Chapter Eight (part II)

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Mr. Woolsey worked the rest of the day in utter silence -- he didn't even ask for tea. At 6 o'clock, he locked the front door, then he came into the kitchen and helped himself to stew, taking it at the kitchen table. Afterward, he just sat, staring into the hearth fire, the kitten purring in the crook of his elbow.

I did my best to ignore him, to go on about my business and leave him to his thoughts, whatever they may be. I did the washing up, chopped some vegetables and set out groats to soak, and then, at length, when all my chores were done, I settled on the stool by the fire with my knitting -- a baby's cap I hadn't quite finished by market day.

Mr. Woolsey grunted suddenly. He said, "You are always working," apparently unaware of the irony.

I shrugged, not certain how to respond. "There's money in it, sir. I do find myself wanting money."

"I don't pay you enough..."

I shook my head quickly. "Oh, no, sir, I didn't mean that. I shouldn't think to complain." In truth, I had earned more as a spinner than I ever would working for Mr. Woolsey, even if I did take my full salary, but I didn't think he needed to know that. "It's good to get a bit stashed away, that's all."

Mr. Woolsey nodded slowly, but he said nothing. A pang of doubt struck me. "Of course, if there's something else you'd like me to do, sir..."

He huffed a quiet laugh, dismissing the thought with a flick of his hand. "No, no... Feather your nest."

Silence fell round us, but not for long. I'd hardly worked five stitches before Mr. Woolsey asked, "What are you making?"

"A baby's cap." I held it up for him to see. It was a simple thing with an edging of lace that looked far more impressive than it was, really.

"It's beautiful..." Mr. Woolsey leaned forward and plucked up the edging of it, rubbing the lace between his fingers. "And beautifully made. Your stitches are very even."

I murmured, "Oh... Thank you, sir," not really knowing what to say. I was warmed by his praise, but all the same, it made me feel so very bashful. "I have a had a lot of practice."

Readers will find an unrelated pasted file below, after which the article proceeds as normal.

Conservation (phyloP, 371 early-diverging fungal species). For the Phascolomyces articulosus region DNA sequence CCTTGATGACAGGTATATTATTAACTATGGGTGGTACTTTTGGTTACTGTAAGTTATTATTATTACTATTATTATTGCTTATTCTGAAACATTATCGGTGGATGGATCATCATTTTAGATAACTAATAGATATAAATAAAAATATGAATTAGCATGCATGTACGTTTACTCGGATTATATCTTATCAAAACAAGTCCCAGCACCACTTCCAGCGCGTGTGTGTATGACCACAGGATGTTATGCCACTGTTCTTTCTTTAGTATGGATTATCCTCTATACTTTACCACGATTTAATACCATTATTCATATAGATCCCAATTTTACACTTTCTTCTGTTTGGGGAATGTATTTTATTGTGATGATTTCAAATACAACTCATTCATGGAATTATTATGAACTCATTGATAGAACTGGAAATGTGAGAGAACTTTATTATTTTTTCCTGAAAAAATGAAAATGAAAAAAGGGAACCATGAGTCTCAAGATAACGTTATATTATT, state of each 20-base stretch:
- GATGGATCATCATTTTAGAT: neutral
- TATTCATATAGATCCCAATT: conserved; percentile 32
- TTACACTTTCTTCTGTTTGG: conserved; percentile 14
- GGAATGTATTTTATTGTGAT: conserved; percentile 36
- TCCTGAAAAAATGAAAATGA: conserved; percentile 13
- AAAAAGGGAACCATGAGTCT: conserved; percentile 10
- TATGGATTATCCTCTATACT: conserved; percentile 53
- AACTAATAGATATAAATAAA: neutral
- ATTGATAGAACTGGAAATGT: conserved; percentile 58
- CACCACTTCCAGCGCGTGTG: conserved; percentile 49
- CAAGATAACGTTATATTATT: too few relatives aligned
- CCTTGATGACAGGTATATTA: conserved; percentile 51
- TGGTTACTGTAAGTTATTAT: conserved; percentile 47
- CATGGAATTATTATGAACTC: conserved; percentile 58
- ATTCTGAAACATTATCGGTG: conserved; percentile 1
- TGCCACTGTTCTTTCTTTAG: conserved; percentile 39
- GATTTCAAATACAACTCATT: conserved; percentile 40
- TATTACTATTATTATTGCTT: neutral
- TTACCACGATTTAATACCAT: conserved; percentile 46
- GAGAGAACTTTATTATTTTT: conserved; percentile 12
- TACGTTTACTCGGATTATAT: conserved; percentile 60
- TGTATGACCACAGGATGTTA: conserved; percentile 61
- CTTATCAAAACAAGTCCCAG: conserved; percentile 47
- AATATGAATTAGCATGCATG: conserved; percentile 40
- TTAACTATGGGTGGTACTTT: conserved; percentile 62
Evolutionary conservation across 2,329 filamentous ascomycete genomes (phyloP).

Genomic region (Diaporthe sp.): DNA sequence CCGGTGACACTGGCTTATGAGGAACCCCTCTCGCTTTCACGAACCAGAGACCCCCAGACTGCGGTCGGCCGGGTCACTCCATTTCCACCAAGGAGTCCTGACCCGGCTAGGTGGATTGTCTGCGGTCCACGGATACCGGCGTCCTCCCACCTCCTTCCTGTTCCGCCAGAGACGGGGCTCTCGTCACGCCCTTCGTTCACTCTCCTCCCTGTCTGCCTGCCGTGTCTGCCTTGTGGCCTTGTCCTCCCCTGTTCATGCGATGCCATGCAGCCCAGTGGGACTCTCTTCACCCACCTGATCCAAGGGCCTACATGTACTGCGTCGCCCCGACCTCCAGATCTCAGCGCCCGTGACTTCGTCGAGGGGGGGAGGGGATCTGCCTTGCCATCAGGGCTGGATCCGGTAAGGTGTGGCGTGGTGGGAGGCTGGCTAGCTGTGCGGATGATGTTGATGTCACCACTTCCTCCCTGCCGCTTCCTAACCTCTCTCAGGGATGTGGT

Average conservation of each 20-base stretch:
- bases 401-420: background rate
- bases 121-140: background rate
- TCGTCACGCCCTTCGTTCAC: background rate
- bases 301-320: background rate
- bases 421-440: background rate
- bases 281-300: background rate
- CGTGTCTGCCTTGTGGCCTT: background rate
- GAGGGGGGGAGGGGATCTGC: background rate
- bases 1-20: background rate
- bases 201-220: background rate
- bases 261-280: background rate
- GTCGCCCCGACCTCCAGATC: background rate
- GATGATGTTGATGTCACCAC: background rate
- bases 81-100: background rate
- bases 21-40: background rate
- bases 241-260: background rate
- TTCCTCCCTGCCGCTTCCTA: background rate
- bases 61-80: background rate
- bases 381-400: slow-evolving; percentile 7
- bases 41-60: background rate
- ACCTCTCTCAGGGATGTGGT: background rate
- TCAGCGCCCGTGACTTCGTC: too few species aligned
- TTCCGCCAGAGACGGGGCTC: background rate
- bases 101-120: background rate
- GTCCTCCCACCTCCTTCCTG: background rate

I tensioned the yarn and worked to the end of the row, feeling Mr. Woolsey's eyes still on me. He soon grunted a little huh. "You put on your knits and purls in different directions."

"I do..." It was habit I'd acquired somehow, and neither Mrs. Burke nor Mathilde had managed to break me of it. I eyed Mr. Woolsey sidelong a moment, then I held up my left hand, with the yarn wrapped all round it. "And I suppose next you'll tell me I knit like a Wyrm."

Mr. Woolsey smiled -- it was a small thing, of course, but amusement glittered in his eyes. "In truth, I was thinking you knit like a man."

"Do men knit differently?" I laughed, even as I frowned.

"In my village the men knit, and the women spin."

"You knit." I struggled to believe this, though in truth, I had no reason to doubt him. I simply could not imagine a pair of needles in his hands.

"I knit these socks." Mr. Woolsey stretched out one long leg and tugged at his trousers, lifting the hem a few inches.

"Did you now..." I knew these socks -- I had washed them often enough in the past few months. They were very well made. "Well. In my village, the women spin and knit, while the men drink and talk about business."

Mr. Woolsey huffed a quiet laugh. "What a waste."

I didn't quite know what he meant, but I shrugged. "I reckon I got more done than the men ever did... I made yarn, and I learned quite a bit about business."

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